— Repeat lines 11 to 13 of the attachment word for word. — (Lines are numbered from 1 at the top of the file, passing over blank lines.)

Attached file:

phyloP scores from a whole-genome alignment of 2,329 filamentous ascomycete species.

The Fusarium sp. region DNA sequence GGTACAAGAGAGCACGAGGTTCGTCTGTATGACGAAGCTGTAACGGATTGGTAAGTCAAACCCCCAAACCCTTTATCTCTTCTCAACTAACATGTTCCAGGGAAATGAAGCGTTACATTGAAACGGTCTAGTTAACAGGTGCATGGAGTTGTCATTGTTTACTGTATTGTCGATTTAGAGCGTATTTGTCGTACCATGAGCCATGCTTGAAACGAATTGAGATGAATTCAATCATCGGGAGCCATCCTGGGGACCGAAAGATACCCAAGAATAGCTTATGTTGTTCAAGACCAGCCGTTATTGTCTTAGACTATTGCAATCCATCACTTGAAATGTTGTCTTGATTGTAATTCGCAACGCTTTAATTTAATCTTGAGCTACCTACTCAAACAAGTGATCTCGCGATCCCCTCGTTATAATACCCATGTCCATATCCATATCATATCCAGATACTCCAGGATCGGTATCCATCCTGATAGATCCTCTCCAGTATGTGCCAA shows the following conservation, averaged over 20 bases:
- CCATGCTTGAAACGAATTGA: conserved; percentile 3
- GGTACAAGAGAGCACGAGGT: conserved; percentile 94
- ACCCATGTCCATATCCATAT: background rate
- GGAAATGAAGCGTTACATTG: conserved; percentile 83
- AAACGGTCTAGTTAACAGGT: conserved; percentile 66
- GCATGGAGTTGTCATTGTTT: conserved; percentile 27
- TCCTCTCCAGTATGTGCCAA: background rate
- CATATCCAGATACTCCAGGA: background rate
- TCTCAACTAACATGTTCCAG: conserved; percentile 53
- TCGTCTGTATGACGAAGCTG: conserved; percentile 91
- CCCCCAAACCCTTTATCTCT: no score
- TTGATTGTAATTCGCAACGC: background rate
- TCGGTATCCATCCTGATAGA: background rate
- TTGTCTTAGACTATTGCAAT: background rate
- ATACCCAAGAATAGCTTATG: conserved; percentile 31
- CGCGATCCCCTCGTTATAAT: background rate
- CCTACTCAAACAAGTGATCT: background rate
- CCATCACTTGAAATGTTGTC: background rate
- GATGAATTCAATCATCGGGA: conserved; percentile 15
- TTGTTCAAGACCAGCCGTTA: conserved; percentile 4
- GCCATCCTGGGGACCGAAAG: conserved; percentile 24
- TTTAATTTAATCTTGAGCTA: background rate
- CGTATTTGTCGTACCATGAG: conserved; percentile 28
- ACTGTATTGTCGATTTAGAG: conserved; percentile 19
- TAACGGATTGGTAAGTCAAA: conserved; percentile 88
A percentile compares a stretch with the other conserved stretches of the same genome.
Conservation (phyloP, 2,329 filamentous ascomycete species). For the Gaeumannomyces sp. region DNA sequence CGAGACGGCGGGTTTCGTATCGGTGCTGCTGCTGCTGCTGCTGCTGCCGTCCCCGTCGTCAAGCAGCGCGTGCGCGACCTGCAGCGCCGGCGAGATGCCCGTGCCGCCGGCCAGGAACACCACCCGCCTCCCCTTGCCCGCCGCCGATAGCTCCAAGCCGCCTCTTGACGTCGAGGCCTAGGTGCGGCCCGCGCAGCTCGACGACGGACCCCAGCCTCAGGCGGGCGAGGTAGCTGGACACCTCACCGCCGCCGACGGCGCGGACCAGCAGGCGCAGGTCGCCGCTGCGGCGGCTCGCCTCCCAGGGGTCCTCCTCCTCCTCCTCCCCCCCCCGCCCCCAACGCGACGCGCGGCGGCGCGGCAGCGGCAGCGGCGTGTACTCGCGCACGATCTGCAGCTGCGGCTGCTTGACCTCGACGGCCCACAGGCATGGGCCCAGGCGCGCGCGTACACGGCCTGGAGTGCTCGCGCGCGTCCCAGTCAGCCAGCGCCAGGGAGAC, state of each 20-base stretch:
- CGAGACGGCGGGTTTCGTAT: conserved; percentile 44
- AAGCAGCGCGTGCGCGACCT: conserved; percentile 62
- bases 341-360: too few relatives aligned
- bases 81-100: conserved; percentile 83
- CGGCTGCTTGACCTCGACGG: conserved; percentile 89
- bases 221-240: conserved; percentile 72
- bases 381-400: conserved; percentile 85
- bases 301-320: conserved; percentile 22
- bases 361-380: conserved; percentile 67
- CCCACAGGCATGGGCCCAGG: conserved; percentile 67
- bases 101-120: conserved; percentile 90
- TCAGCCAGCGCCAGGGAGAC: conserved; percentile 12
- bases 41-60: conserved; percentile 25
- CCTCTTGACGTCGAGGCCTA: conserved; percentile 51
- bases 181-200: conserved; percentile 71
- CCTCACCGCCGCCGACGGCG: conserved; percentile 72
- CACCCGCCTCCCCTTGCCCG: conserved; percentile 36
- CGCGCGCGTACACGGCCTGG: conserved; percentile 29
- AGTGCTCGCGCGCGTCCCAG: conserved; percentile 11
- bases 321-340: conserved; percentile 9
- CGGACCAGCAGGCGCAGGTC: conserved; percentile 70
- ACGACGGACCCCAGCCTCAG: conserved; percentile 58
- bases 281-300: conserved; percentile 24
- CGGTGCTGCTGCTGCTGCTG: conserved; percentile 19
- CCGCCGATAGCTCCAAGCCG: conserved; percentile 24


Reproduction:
- TCTCAACTAACATGTTCCAG: conserved; percentile 53
- TCGTCTGTATGACGAAGCTG: conserved; percentile 91
- CCCCCAAACCCTTTATCTCT: no score